As some of you may know, we here at Mullooly Asset Management are BIG TIME Mets fans.
Please don’t hold that against us.
Year in and year out there is always a handful of things to complain about with the Mets.
We’re constantly talking in the office here about the number of different things the Mets do that infuriate fans, and seemingly guarantee under-performance with no real long-term plan in place.
It finally hit me that so many of the things the Mets do wrong, are lessons people can learn from and apply to their own financial behaviors and investment portfolios.
- The Mets don’t know how to admit when a season is over.
- This year is a PERFECT example. The Mets are currently 56-70 and 15 games back in the National League East. Now, nobody expects them to make the playoffs and yet they still trot out old, washed up players like Jose Reyes and Jose Bautista everyday instead of letting young players get a chance to develop in low-pressure situations.
- Financial lesson: Know when to admit that something is not working. If a particular savings rate or spending habit is not working with your financial plan, CHANGE IT. If a particular investment isn’t working towards your long-term goals, CHANGE IT. Being able to admit when you’ve made a mistake is crucial. It’s okay to BE WRONG. It’s not okay to STAY WRONG.
- The Mets shop at the dollar store instead of Target. Let me explain.
- Every year we are told as a fan base the Mets plan to compete this year and that if a few pieces fall into place, they could make the playoffs! But instead of going out and signing TOP LEVEL free agents, they go bargain-hunting and sign second-level players. An example: Instead of signing free agent third baseman Mike Moustakas this offseason, they signed veteran past-his-prime third baseman Todd Frazier for a cheap two-year contract. Naturally, this seemed like taking the easy way out instead of ponying up the cash for a big time player, and naturally it yielded sub-par results.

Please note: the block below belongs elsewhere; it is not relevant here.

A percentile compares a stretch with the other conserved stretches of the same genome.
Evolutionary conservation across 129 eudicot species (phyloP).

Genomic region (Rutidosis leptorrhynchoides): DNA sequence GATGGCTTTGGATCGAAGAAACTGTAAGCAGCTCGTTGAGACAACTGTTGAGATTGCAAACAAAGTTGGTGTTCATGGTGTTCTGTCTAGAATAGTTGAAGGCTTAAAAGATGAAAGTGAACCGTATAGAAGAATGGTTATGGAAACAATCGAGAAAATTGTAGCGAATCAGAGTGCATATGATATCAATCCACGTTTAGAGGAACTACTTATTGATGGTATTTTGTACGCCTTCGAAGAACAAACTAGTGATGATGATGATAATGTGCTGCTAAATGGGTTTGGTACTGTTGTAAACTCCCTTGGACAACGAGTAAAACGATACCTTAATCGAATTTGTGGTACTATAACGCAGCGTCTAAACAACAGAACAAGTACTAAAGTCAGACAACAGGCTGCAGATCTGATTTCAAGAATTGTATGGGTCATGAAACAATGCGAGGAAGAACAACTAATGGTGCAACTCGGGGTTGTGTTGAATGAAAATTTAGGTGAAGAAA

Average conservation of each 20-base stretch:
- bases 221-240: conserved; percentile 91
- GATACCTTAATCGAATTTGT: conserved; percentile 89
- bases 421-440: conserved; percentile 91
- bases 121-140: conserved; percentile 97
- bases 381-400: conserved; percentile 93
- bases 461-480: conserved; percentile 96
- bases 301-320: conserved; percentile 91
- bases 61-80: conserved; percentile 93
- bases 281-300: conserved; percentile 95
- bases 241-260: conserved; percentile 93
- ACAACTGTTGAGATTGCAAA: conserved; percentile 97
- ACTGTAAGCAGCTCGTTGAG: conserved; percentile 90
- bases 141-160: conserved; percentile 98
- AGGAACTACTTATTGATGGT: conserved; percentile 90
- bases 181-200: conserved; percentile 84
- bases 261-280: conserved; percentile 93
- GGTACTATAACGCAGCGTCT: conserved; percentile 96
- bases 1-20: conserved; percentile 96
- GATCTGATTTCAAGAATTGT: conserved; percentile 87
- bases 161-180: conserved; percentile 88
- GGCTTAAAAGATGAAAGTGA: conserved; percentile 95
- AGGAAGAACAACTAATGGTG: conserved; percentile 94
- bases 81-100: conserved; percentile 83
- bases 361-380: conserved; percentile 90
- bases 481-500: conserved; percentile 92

- Financial lesson: Garbage in, garbage out. If you take shortcuts when constructing your financial plan, your financial plan will most likely fall short. While it’s easier to spend less money on a player like Todd Frazier, or try and focus on solely investment performance to make up for the fact that you don’t save enough money, the odds of having a successful season or financial plan drop significantly. There’s a BIG difference between quick fixes and temporary patches versus building long-term success and permanent positive results.
- The Mets are fixated on short-term results.
- Instead of letting young talent develop, the Mets are constantly fixated on winning THIS YEAR. They go out and sign veteran players, for cheap, at the end of their career hoping they can salvage one more good season. Examples? Surely! Signing Adrian Gonzalez to play first base this offseason instead of letting Dom Smith develop. The aforementioned Todd Frazier yet again, instead of letting young Wilmer Flores get comfortable at third base. Benching Amed Rosario to play Jose Reyes. Taking at bats away from Brandon Nimmo to for guys like Jay Bruce and Jose Bautista.
- Financial lesson: This one should be pretty obvious. If you’re a long-term investor with a financial plan meant to get you through retirement, don’t fixate on the short-term results at the expense of your long term plan. Although for the Mets that’s difficult because to the public eye, they don’t have a long-term plan. Which brings up another quick lesson: HAVE A LONG-TERM PLAN.
There are a PLENTY of other wrongdoings the Mets organization has made over the last few decades, but to save you time I’ll cut it off at those three for now.
Moral of the story:
- It pays to have a long-term financial plan.
- It pays to stick with that long-term plan, even when short-term fluctuations might make it painful.
- It pays to make the difficult decisions, and take the hard route sometimes.
- It pays to know when something isn’t working, and it most certainly pays to be able to change to something that will work.
Please don’t be like the New York Mets. Be BETTER than the New York Mets. It won’t be that hard.